Over the last couple of weeks I have managed to have two sessions with my two teen kids. They have both played off-and-on for a few years now. They've played enough to understand the basics and have a feel for how the game actually plays.
The first session was a quick and dirty dungeon I put together for a Delving Deeper session. It was basic, as in it had the traditional elements of old-school play. Secret doors, pit traps, a teleporting trap, and twisty corridors. We did 3d6 stat rolls, and played it by the book. I told them all about "How we did it back in the day" and how tedious mapping and all weapons doing d6 damage are part of the experience. I told them that they had to rely on description and imagination because the dice couldn't save them. I was really anticipating a game like it used to be.
I was disappointed. Not with DD, which is very well-done. My disappointment was with old-school play. Blasphemous as that may be, there it is. I missed features such as Perception checks, variable damage, and multiple classes to choose from. The lack of tactical options left me flat, as well. It just wasn't very satisfying. I realized that, for me, engagement with the system depends a lot on the dice. Some people are all about role-playing and determine the quality of the experience based on not picking up the dice. I'm not one of them. I do like rolling the dice, as player and referee. Perception checks, trap checks, DEX checks, whatever. Description is great, and I will always encourage it. Rather than it being the only interface with the game, though, I prefer to have it be supplemental, granting a slight bonus if the description is on-point.
Nor am I a dice machine, or a rules hound. As referee I still want to be captain of my game. I don't want the rules to be a cage, or a bludgeon that the players use on me to get their way. I just don't want to have to develop consistent ruling for all these "blind spots". Especially when it's already been done umpteen times.
I will always have fond memories of my old-school beginnings, and I will have occasional urges to play that way for the rest of my gaming life. The Hard Truth, though, is that nostalgia for a particular set of rules belongs with the past that bore it. However, the style of those games, the fast-and-loose feeling, the sandboxy vibe, and the simple joy of playing. Rules that will guarantee me an experience like that from my past is nothing more than a Questing Beast. That sense of joy and plain ol' fun comes not from the rules, but from the play.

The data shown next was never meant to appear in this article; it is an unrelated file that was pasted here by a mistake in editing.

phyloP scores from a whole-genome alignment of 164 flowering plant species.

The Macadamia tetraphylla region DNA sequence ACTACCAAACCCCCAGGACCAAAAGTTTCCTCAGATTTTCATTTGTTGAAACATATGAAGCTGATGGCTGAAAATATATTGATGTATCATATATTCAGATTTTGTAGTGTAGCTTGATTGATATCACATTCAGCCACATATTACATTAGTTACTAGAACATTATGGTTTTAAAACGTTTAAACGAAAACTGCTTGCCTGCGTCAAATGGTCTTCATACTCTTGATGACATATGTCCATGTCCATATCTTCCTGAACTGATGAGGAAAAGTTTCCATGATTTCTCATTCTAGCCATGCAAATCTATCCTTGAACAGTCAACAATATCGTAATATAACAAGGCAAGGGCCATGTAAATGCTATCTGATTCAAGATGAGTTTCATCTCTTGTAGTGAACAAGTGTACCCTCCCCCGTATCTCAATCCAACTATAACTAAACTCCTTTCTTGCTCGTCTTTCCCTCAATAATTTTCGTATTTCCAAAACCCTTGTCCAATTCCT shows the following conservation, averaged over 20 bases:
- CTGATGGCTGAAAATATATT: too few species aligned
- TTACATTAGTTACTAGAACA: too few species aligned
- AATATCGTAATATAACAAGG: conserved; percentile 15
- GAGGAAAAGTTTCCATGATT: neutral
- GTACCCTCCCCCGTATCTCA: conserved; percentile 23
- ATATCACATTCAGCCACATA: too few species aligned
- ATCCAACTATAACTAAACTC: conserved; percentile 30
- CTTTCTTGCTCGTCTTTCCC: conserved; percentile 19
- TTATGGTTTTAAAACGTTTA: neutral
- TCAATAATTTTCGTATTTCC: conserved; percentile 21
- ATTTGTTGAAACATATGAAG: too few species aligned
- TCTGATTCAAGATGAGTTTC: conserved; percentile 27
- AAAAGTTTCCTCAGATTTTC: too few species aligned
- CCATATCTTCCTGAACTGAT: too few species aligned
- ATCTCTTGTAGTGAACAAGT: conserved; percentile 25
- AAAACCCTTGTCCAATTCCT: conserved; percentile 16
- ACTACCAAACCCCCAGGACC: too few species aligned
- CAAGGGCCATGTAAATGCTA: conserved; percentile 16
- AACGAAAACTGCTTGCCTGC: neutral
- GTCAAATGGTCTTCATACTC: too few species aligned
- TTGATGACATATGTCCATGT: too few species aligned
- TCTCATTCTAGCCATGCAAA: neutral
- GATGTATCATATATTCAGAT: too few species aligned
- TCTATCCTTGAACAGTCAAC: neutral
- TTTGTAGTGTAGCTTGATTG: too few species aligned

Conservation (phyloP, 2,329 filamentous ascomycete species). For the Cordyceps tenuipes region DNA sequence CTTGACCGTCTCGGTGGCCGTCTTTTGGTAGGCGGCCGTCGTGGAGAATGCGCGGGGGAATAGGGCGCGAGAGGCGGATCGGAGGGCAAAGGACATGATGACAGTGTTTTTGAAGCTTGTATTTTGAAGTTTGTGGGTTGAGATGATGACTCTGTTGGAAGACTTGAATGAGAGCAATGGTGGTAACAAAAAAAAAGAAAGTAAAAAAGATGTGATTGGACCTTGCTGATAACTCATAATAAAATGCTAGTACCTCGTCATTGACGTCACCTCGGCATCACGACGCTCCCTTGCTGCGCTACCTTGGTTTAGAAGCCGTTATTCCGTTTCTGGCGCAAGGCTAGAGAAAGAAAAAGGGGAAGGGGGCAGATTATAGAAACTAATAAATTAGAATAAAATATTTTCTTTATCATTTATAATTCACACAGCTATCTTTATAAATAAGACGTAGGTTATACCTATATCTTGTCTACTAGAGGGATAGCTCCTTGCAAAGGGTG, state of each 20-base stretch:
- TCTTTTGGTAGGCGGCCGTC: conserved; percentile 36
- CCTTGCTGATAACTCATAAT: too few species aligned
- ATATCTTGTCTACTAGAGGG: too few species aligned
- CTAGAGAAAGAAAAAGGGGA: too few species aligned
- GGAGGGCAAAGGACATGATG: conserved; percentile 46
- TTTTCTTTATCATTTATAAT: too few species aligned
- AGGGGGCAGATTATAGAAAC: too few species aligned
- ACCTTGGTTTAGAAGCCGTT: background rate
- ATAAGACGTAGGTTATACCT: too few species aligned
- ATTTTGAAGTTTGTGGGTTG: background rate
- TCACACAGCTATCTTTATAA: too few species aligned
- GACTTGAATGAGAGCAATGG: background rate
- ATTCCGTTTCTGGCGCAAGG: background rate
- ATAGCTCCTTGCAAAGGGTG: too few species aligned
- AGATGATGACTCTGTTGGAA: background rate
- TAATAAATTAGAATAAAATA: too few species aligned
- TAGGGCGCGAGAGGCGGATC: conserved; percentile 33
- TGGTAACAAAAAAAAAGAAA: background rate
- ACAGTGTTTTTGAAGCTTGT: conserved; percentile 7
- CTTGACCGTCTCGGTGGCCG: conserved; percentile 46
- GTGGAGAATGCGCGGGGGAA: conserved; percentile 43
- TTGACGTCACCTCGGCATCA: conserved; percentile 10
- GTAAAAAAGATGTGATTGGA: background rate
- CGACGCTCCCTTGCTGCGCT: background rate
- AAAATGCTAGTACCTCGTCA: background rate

In exploring my feelings on all this, I came to realize that some of my fondest memories were played out using rules I didn't particularly like. My best friend for many years was the primary DM for games in which I played. His game was an eclectic mix of 1E, 2E, and his own brew. He also allowed pretty much anything from Dragon magazine. He had an extensive list of Non-Weapon Proficiencies. Too extensive to my mind, because I could never link the character in my mind with the mechanics of his NWPs. There were never enough points to make it work with all the sub-categories.
BUT . . . when the dice started rolling, I had a great time. He knew his world like his own neighborhood and was masterful at immersing us in it.
Which brings us to the second session I mentioned. This one was with the Pathfinder Beginner Box. It was a blast. It was a simple enough little thing, only taking us about an hour to play through. It was the solo adventure from the Hero's Handbook. I tweaked it slightly for an extra player. I loved feeling more engaged with the system. It is one thing to play with a set of rules that "gets out of the way", it is another thing entirely to play with a rules-set that is so nebulous that I feel unsupported.
I posted a while back about using the Beginner Box as an E6-style game. Now I realize just how great of an experience that might be for me. In fact, I've taken the thought a step further. Back in the day, those of us that remember "the day" played using the mechanics from whatever "basic" set we grew up on, whether LBBs, B/X, or Holmes. To that simple engine we bolted whatever bits and parts from 1E that suited us most.
Today my mind turned to doing the same with Pathfinder. Take the stripped-down engine from the Beginner Box, and add the more advanced features from the Core rulebook a la carte fashion. A rules buffet, as it were. Extra classes, monsters, and spells for the most part. Probably still keep it E6, so it could end up being the simpler Pathfinder engine from the Beginner Box. Add to that the full range of classes, some of the spells and feats, and of course, monsters, all from Core. A grittier E6-style game running on top of the Beginner Box engine sounds like a pretty sweet arrangement to me.
PS> None of that is meant as a criticism of Delving Deeper. I love that rules-set and still contend that it is an excellent implementation of the LBBs.